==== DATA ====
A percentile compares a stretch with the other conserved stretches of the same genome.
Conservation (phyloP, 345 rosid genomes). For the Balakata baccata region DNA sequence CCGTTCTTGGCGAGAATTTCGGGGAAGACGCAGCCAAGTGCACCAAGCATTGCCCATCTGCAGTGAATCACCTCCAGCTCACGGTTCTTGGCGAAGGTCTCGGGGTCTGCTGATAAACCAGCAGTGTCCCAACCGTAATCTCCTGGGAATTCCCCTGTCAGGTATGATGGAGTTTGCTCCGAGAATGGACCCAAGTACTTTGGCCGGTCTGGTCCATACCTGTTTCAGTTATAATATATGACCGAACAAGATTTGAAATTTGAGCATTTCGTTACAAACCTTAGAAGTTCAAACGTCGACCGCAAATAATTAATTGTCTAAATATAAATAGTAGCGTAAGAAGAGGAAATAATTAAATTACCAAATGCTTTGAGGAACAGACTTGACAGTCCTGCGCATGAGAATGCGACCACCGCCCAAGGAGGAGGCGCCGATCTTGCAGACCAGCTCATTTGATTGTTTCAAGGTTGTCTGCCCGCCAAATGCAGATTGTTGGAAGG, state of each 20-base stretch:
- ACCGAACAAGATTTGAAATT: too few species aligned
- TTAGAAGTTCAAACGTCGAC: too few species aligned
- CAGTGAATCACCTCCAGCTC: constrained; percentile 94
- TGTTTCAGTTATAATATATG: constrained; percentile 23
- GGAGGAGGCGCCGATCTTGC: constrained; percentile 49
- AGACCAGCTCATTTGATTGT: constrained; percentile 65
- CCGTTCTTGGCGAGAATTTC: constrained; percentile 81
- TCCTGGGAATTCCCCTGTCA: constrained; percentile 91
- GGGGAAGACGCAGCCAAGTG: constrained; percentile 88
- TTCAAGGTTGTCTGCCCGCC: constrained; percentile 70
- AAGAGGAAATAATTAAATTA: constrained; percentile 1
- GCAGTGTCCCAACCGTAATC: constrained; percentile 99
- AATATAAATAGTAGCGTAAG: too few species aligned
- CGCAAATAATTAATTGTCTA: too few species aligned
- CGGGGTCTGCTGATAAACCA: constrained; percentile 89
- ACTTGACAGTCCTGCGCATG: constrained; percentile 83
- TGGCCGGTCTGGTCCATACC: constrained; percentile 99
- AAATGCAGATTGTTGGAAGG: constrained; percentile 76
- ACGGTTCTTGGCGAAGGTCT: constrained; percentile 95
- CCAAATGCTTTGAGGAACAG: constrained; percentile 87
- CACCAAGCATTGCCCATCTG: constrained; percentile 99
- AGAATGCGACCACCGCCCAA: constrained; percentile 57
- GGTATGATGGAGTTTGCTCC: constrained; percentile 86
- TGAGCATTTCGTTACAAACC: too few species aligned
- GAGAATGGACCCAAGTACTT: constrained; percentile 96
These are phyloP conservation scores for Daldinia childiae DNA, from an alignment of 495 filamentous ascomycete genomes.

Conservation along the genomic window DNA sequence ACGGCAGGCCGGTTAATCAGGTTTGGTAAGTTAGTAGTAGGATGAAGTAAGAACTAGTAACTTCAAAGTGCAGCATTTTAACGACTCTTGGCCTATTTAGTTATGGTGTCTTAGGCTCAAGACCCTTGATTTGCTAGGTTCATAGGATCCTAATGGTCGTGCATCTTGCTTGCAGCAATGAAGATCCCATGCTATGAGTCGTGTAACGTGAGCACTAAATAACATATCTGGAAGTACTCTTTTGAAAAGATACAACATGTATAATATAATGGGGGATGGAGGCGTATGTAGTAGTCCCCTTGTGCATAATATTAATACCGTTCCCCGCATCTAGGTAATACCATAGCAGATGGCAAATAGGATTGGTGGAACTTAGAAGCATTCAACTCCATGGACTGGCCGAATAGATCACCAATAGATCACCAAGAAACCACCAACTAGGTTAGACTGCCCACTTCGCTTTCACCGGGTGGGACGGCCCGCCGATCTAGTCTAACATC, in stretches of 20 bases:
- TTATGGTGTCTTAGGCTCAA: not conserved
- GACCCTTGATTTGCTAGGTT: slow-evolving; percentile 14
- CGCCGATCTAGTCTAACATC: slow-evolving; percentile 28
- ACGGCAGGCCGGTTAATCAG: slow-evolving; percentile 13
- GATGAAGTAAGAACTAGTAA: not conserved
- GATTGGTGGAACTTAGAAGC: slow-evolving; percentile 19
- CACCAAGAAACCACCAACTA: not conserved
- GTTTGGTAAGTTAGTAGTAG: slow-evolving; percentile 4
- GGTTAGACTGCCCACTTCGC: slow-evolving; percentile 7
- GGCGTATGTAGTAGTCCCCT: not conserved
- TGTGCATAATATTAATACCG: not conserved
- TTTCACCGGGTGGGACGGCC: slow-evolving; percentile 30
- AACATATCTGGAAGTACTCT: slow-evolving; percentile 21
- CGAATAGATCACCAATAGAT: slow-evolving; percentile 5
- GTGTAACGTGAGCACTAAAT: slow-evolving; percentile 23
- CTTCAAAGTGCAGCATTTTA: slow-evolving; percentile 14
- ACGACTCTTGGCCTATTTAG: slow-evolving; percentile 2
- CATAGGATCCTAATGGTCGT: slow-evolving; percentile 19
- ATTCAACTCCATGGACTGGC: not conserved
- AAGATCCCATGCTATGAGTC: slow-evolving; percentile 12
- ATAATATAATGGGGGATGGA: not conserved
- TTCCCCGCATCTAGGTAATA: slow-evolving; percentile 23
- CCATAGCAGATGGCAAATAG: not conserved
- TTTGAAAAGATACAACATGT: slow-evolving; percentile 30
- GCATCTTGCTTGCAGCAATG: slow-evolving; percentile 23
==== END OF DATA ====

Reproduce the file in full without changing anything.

A percentile compares a stretch with the other conserved stretches of the same genome.
Conservation (phyloP, 345 rosid genomes). For the Balakata baccata region DNA sequence CCGTTCTTGGCGAGAATTTCGGGGAAGACGCAGCCAAGTGCACCAAGCATTGCCCATCTGCAGTGAATCACCTCCAGCTCACGGTTCTTGGCGAAGGTCTCGGGGTCTGCTGATAAACCAGCAGTGTCCCAACCGTAATCTCCTGGGAATTCCCCTGTCAGGTATGATGGAGTTTGCTCCGAGAATGGACCCAAGTACTTTGGCCGGTCTGGTCCATACCTGTTTCAGTTATAATATATGACCGAACAAGATTTGAAATTTGAGCATTTCGTTACAAACCTTAGAAGTTCAAACGTCGACCGCAAATAATTAATTGTCTAAATATAAATAGTAGCGTAAGAAGAGGAAATAATTAAATTACCAAATGCTTTGAGGAACAGACTTGACAGTCCTGCGCATGAGAATGCGACCACCGCCCAAGGAGGAGGCGCCGATCTTGCAGACCAGCTCATTTGATTGTTTCAAGGTTGTCTGCCCGCCAAATGCAGATTGTTGGAAGG, state of each 20-base stretch:
- ACCGAACAAGATTTGAAATT: too few species aligned
- TTAGAAGTTCAAACGTCGAC: too few species aligned
- CAGTGAATCACCTCCAGCTC: constrained; percentile 94
- TGTTTCAGTTATAATATATG: constrained; percentile 23
- GGAGGAGGCGCCGATCTTGC: constrained; percentile 49
- AGACCAGCTCATTTGATTGT: constrained; percentile 65
- CCGTTCTTGGCGAGAATTTC: constrained; percentile 81
- TCCTGGGAATTCCCCTGTCA: constrained; percentile 91
- GGGGAAGACGCAGCCAAGTG: constrained; percentile 88
- TTCAAGGTTGTCTGCCCGCC: constrained; percentile 70
- AAGAGGAAATAATTAAATTA: constrained; percentile 1
- GCAGTGTCCCAACCGTAATC: constrained; percentile 99
- AATATAAATAGTAGCGTAAG: too few species aligned
- CGCAAATAATTAATTGTCTA: too few species aligned
- CGGGGTCTGCTGATAAACCA: constrained; percentile 89
- ACTTGACAGTCCTGCGCATG: constrained; percentile 83
- TGGCCGGTCTGGTCCATACC: constrained; percentile 99
- AAATGCAGATTGTTGGAAGG: constrained; percentile 76
- ACGGTTCTTGGCGAAGGTCT: constrained; percentile 95
- CCAAATGCTTTGAGGAACAG: constrained; percentile 87
- CACCAAGCATTGCCCATCTG: constrained; percentile 99
- AGAATGCGACCACCGCCCAA: constrained; percentile 57
- GGTATGATGGAGTTTGCTCC: constrained; percentile 86
- TGAGCATTTCGTTACAAACC: too few species aligned
- GAGAATGGACCCAAGTACTT: constrained; percentile 96
These are phyloP conservation scores for Daldinia childiae DNA, from an alignment of 495 filamentous ascomycete genomes.

Conservation along the genomic window DNA sequence ACGGCAGGCCGGTTAATCAGGTTTGGTAAGTTAGTAGTAGGATGAAGTAAGAACTAGTAACTTCAAAGTGCAGCATTTTAACGACTCTTGGCCTATTTAGTTATGGTGTCTTAGGCTCAAGACCCTTGATTTGCTAGGTTCATAGGATCCTAATGGTCGTGCATCTTGCTTGCAGCAATGAAGATCCCATGCTATGAGTCGTGTAACGTGAGCACTAAATAACATATCTGGAAGTACTCTTTTGAAAAGATACAACATGTATAATATAATGGGGGATGGAGGCGTATGTAGTAGTCCCCTTGTGCATAATATTAATACCGTTCCCCGCATCTAGGTAATACCATAGCAGATGGCAAATAGGATTGGTGGAACTTAGAAGCATTCAACTCCATGGACTGGCCGAATAGATCACCAATAGATCACCAAGAAACCACCAACTAGGTTAGACTGCCCACTTCGCTTTCACCGGGTGGGACGGCCCGCCGATCTAGTCTAACATC, in stretches of 20 bases:
- TTATGGTGTCTTAGGCTCAA: not conserved
- GACCCTTGATTTGCTAGGTT: slow-evolving; percentile 14
- CGCCGATCTAGTCTAACATC: slow-evolving; percentile 28
- ACGGCAGGCCGGTTAATCAG: slow-evolving; percentile 13
- GATGAAGTAAGAACTAGTAA: not conserved
- GATTGGTGGAACTTAGAAGC: slow-evolving; percentile 19
- CACCAAGAAACCACCAACTA: not conserved
- GTTTGGTAAGTTAGTAGTAG: slow-evolving; percentile 4
- GGTTAGACTGCCCACTTCGC: slow-evolving; percentile 7
- GGCGTATGTAGTAGTCCCCT: not conserved
- TGTGCATAATATTAATACCG: not conserved
- TTTCACCGGGTGGGACGGCC: slow-evolving; percentile 30
- AACATATCTGGAAGTACTCT: slow-evolving; percentile 21
- CGAATAGATCACCAATAGAT: slow-evolving; percentile 5
- GTGTAACGTGAGCACTAAAT: slow-evolving; percentile 23
- CTTCAAAGTGCAGCATTTTA: slow-evolving; percentile 14
- ACGACTCTTGGCCTATTTAG: slow-evolving; percentile 2
- CATAGGATCCTAATGGTCGT: slow-evolving; percentile 19
- ATTCAACTCCATGGACTGGC: not conserved
- AAGATCCCATGCTATGAGTC: slow-evolving; percentile 12
- ATAATATAATGGGGGATGGA: not conserved
- TTCCCCGCATCTAGGTAATA: slow-evolving; percentile 23
- CCATAGCAGATGGCAAATAG: not conserved
- TTTGAAAAGATACAACATGT: slow-evolving; percentile 30
- GCATCTTGCTTGCAGCAATG: slow-evolving; percentile 23